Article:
Intellectual property rights” is a paradox, where it promotes innovation and creativity, on the one hand, it might stagnate and monopolize ideas and business, on the other.

With the development of human intelligence, complications also arose such that it became necessary to balance man’s imagination and the output of such imagination. This led to the introduction of restrictions on innovations such that the intellect had to be used within the “practical framework” of the law and legal system. A classical example of such a restriction is the ground of “morality” whereby innovations outside the societal purview of ‘acceptance’ were disallowed and discouraged. In patents, it is seen in the form of gambling slots, genes and transgenetic products, etc., in trademarks it includes not limited to using improper, obscene or lewd words or any mark sexually explicit, or profane and in copyrights, it involves works such as, graffiti, literature that is violent or emotionally disturbing, etc. These examples are just the tip of the iceberg but the list goes one.

A summary of this concept under each form of intellectual property is discussed below, primarily covering the Indian scenario.

1. Trademarks

The Indian law which is governed by the Trade Marks Act, 1999 (hereinafter ‘the Act’) is explicit and clear about the concept of marks not registrable in terms of touching upon ethics standards. As per Section 9(2) of the Act, the absolute grounds of refusal of a trademark for registration are scandalous or obscene matter and hurting religious sentiments, among other things. Therefore, it is nothing short of the fact that any trademark which comprises or contains scandalous or obscene matter shall not be registered as a trademark in India. The bone of contention here is defining the word “obscene” which is usually taken from Section 292 of the Indian Penal Code, 1860, which once again is an archaic law in my opinion which warrants a revisit and probably amendment. However, the proposed Trade Marks Manual has gone ahead and redefined the perspective and approach towards “obscenity” by stating that it is a question of fact and it is for the applicant to demonstrate that it is not so when faced with objections under this provision. While the progress seems commendable, only with progress in time would we know how the actual concept itself is going to be practised going forward.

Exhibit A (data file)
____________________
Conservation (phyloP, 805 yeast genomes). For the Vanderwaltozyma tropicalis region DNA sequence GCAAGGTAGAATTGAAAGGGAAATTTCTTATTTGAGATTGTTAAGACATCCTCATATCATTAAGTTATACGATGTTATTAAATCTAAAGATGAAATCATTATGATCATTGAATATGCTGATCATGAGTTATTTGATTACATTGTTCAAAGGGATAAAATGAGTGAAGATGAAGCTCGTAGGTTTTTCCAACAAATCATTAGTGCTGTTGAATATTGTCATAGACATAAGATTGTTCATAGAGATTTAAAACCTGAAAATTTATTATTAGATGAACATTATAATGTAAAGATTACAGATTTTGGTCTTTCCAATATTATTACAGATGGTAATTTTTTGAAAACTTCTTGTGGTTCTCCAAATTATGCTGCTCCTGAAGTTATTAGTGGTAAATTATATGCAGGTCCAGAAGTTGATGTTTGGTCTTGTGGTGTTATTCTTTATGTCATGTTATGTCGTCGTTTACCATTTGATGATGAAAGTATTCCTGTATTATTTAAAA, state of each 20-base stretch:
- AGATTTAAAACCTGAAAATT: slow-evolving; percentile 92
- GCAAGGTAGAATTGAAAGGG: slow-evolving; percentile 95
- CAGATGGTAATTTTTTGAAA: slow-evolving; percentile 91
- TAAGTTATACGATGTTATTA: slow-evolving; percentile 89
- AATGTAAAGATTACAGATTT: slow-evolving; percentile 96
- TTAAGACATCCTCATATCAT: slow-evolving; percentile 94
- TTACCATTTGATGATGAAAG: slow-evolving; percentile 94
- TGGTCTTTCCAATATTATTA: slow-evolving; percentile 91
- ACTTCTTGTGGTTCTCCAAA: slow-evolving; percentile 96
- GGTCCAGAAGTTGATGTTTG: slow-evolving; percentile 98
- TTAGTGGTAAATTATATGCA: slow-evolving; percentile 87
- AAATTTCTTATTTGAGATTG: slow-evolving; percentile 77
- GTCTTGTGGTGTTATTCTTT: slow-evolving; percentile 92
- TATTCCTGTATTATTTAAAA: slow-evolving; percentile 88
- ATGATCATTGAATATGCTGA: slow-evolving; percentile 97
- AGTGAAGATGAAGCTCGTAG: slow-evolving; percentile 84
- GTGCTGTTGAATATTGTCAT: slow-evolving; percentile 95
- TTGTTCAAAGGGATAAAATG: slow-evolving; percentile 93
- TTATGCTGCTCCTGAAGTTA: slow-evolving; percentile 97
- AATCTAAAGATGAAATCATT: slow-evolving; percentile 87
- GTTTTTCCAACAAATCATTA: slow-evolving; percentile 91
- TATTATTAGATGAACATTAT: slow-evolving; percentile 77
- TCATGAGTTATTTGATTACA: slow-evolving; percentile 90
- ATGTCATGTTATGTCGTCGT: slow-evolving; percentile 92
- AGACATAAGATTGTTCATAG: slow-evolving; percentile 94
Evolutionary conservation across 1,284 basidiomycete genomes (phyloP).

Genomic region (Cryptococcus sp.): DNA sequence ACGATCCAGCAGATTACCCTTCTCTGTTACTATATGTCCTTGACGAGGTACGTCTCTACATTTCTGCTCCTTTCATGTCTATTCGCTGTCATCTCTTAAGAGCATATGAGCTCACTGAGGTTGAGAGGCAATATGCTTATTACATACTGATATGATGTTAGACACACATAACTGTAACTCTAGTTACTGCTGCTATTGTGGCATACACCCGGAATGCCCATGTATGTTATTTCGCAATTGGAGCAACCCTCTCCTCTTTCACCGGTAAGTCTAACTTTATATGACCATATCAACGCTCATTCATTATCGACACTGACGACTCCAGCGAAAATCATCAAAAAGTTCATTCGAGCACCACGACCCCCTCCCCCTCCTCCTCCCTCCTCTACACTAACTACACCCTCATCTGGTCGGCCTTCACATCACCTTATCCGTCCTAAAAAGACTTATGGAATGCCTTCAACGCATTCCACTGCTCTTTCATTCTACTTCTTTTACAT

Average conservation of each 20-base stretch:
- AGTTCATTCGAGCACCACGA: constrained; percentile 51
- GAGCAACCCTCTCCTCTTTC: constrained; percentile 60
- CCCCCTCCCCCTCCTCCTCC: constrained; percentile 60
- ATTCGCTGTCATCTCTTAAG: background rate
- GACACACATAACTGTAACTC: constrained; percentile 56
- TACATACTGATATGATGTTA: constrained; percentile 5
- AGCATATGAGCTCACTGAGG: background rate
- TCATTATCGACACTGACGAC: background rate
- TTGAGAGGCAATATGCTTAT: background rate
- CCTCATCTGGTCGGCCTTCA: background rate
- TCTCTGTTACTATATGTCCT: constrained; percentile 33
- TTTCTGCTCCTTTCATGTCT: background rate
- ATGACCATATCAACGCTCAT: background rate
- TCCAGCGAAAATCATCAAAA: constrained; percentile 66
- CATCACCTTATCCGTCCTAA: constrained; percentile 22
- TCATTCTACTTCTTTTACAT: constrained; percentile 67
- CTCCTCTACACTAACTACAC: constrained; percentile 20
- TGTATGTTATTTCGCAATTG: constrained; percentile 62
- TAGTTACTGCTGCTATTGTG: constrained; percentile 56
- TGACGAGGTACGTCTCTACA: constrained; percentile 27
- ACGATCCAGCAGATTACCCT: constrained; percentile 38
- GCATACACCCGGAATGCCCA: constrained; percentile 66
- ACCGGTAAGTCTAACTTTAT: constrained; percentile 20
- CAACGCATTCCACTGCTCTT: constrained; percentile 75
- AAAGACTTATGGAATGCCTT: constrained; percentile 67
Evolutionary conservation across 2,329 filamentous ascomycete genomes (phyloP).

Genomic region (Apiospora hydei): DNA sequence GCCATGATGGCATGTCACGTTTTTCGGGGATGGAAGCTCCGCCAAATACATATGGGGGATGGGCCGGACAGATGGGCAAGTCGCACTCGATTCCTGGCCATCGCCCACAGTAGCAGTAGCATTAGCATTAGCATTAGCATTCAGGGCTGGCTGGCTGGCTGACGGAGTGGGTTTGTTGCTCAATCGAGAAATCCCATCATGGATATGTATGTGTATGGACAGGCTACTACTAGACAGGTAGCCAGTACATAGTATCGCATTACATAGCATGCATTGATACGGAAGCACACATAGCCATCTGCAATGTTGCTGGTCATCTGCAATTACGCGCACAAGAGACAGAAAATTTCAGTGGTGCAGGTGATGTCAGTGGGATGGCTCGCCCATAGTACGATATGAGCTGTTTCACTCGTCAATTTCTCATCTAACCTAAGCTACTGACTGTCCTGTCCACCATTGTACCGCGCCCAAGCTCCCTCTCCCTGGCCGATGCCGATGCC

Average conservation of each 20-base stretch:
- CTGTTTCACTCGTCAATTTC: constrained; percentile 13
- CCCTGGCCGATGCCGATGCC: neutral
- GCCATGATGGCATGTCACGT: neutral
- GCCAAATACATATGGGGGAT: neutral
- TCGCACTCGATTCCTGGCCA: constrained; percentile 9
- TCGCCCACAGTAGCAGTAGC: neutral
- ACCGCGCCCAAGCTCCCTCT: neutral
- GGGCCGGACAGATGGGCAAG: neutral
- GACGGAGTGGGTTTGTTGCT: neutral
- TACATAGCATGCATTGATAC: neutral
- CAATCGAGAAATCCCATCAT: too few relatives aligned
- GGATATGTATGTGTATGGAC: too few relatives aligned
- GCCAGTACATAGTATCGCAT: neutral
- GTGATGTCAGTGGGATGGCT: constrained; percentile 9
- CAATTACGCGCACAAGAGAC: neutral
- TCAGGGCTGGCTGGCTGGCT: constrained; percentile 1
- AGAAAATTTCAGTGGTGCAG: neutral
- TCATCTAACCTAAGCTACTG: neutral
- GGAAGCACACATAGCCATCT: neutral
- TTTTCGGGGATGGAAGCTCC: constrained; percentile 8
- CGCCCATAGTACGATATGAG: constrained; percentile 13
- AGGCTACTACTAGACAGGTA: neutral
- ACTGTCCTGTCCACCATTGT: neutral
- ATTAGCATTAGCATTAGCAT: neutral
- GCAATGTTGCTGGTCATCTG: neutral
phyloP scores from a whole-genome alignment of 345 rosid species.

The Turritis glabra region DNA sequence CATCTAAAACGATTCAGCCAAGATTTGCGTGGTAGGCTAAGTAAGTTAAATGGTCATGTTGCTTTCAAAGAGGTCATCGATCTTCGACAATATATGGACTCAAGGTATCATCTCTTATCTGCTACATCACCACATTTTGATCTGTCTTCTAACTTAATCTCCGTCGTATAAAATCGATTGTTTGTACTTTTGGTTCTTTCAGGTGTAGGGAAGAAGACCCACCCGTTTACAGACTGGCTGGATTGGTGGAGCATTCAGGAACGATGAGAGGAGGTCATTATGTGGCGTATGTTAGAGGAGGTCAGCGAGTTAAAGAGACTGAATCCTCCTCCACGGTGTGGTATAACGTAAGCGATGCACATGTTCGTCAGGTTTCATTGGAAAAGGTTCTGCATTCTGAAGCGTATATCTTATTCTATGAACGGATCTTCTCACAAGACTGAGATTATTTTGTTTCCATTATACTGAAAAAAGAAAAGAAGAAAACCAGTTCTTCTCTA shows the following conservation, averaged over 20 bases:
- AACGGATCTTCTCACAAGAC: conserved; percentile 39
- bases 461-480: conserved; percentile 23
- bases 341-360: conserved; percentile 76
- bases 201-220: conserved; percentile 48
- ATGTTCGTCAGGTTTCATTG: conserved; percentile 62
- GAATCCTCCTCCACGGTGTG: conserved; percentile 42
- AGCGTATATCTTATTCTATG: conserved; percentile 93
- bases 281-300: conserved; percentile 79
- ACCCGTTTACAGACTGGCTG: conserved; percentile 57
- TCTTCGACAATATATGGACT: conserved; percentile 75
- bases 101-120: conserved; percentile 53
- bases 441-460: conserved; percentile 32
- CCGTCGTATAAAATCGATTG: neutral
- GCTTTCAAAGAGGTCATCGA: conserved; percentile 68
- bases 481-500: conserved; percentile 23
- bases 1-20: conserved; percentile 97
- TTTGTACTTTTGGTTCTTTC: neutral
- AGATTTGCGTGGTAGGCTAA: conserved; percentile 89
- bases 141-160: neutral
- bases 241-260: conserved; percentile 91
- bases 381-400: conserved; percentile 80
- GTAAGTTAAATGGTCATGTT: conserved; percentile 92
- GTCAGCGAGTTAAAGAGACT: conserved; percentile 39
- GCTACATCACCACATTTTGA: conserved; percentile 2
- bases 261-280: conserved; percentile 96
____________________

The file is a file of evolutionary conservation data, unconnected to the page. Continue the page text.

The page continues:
2. Patents

The Patent law in India is based on the Patents Act, 1970 (hereinafter ‘the Act’) which has laid out in detail under Section 3(b) that inventions ‘….contrary to public order or morality or which causes serious prejudice to human, animal-plant life or health or to the environment’, is not an invention and cannot be granted protection. This provision unambiguously states that inventions which are against public order or morality cannot be protected. Therefore, as mentioned above, gambling slots, genes and transgenetic products are debatable inventions for being protected under the Act. Though there is a slight shift in paradigm, the rigidity continues in India when compared with the United States of America where the definition of the term ‘invention’ is more on a case to case basis.

3. Copyrights

The Copyright Act, 1957 (hereinafter referred to as ‘the Act) is the governing law in India for all copyrightable works. It covers all kinds of works such as literary, dramatic, artistic, cinematographic, musical and sound recordings. This coverage is also expanding with changing times with development in the areas of art, literature, media and entertainment. A peculiar aspect of the Act is that, unlike trademarks and patents, there is no specific bar on non-copyrightable works in terms of “morality”, “public order” or “obscenity”. At least, there is no express mention in the Act itself, though the concepts are derived from other related legislations.

However, a dichotomy exists in copyright because copyright subsists the moment the work is created. Therefore, the nature of work is usually never a factor because of such subsistence. This means that works such as Graffities, nude/naked sculptures, pornographic films are all copyrightable works. If analyzed logically and technically only, they are all “creative works”, the primary requirement of copyright protection. Graffiti are writing or drawings scribbled, scratched, or sprayed illicitly on a wall or other surface in a public place, which is often classified as public nuisance and damage to public property. In reality, that graffiti deserves to be protected but it is being drawn at the cost of public property and money, hence, is such work really worth all that pain? Is the work worth “disrupting public order”?

The main question that arises in such works is that of “morality”, “public order” or “obscenity”, which, as mentioned above, is a grey area and remains unexplored. The most relevant or closest law is that of Section 292 of the Indian Penal Code, which is ancient and needs to be updated. A greater progress would be seen when these words are expressly defined, even if it is through precedents, and are inserted into the respective statutes. ‘Precedents’ would definitely remind us of the case of Aveek Sarkar v. State of West Bengal (Criminal Appeal No. 902 of 2004) which was the turning point in defining ‘obscenity’ and the case which propagated the ‘Community Standard Test’ but the main question, as mentioned repeatedly, lies in the actual use and implementation of the said test and/or other criteria.